LINDA WERTHEIMER, host:
Now for a unique British tradition. This week, when the Chancellor of the Exchequer carried the government's new budget to the House of Commons, the document made the trip in a famous red briefcase. Now, every cabinet minister has a red briefcase. It's something they've been doing since the 1800s. Making those leather briefcases all this time, is the company Barrow and Gale. Mohammed Suleman is a co-director. He joins me on the line from London.
Mr. Suleman, welcome.
Mr. MOHAMMED SULEMAN (Director, Barrow and Gale): Yes. Thank you very much for your welcome.
WERTHEIMER: Could you tell us when this tradition got started? How it got started?
Mr. SULEMAN: The tradition of containing papers of state in a secure box is a very old tradition, but that was a tradition that only applied to the monarch of the day that would receive papers from their advisors contained in a secure box. Later, it was Prince Albert, Queen Victoria's husband and consort, that formally introduced the use of dispatch boxes by cabinet ministers.
WERTHEIMER: Now, the box that Alistair Darling, who is the Chancellor of the Exchequer, held up for reporters to see is a very dinged up, old-looking box. Is it old?
Mr. SULEMAN: It is extremely old. And you know what we're like in England we love our traditions. And thankfully, that's a tradition that continues. That is a box that belonged to a very famous prime minister and chancellor, a chap called William Ewart Gladstone. And it was his first budget in 1853 that that box was made for and has been used by successive chancellors ever since.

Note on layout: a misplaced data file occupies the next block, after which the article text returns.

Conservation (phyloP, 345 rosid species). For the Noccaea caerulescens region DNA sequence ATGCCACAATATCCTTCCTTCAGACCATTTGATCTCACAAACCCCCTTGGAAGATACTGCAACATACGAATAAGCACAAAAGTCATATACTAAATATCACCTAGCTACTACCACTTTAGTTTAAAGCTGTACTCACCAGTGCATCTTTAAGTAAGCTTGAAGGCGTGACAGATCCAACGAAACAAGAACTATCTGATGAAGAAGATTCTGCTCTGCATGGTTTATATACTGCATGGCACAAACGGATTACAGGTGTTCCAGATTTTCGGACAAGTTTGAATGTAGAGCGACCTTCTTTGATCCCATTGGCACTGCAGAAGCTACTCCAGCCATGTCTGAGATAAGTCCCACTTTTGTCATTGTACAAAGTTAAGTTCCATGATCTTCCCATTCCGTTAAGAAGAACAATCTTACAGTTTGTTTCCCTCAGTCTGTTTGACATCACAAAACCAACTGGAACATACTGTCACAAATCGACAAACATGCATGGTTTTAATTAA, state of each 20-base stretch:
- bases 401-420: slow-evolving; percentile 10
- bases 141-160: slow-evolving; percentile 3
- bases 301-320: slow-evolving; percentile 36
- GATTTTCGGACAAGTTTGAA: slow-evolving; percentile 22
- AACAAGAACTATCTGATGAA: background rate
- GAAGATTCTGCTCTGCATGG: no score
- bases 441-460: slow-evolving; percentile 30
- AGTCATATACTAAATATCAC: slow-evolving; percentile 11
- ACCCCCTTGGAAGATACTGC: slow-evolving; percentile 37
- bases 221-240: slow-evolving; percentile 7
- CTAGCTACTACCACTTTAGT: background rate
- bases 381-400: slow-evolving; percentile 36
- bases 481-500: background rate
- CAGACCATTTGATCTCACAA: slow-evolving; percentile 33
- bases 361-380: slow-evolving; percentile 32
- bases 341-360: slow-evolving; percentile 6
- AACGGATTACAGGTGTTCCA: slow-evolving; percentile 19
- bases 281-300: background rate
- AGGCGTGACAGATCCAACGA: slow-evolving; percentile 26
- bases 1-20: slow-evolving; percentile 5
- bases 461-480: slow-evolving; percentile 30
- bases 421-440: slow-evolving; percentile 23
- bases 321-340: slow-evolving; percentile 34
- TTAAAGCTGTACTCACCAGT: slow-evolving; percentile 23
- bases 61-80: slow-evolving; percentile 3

WERTHEIMER: You know, the U.S. budget - and given the British love of documenting everything, I assume the British budget as well - wouldn't fit in a box like that.
Mr. SULEMAN: Well, it's symbolic. The idea is that Gladstone's 1853 budget reintroduced income tax to be used for the wider public benefit. That is why its symbolic value outweighs any amount of paper that it could carry.
WERTHEIMER: Mr. Suleman, I wonder what Alistair Darling actually had in that briefcase.
Mr. SULEMAN: Well, what is usually contained in that briefcase, is actually the chancellor's speech.
WERTHEIMER: And it's a big press opportunity. They build a stand for the press to put their cameras on and have a very big to do about him walking out with the box.
Mr. SULEMAN: Well, as I said, it's quite an iconic thing. And I don't know whether you're aware or not, but we actually also, are commissioned from time to time, to make a red box for the outgoing president of the United States.
WERTHEIMER: ...of the United States.
Mr. SULEMAN: Yeah. And that tends to be a gift from the prime minister to the outgoing president. The last president that we made a red box for was President Bush.
WERTHEIMER: President George W. Bush, the most recent one?
Mr. SULEMAN: Yes, George W. Bush.
WERTHEIMER: Do people think that this is a somewhat eccentric tradition?
Mr. SULEMAN: Not really. These boxes form an essential part of our democratic process. And any democratic government has to be accountable and it runs on paper. And if the paper can be examined at a later date, then all the better for all of us.
WERTHEIMER: Mr. Suleman, thank you very much.
Mr. SULEMAN: Thank you.
WERTHEIMER: Mohammed Suleman is director of Barrow and Gale, which is located in London.
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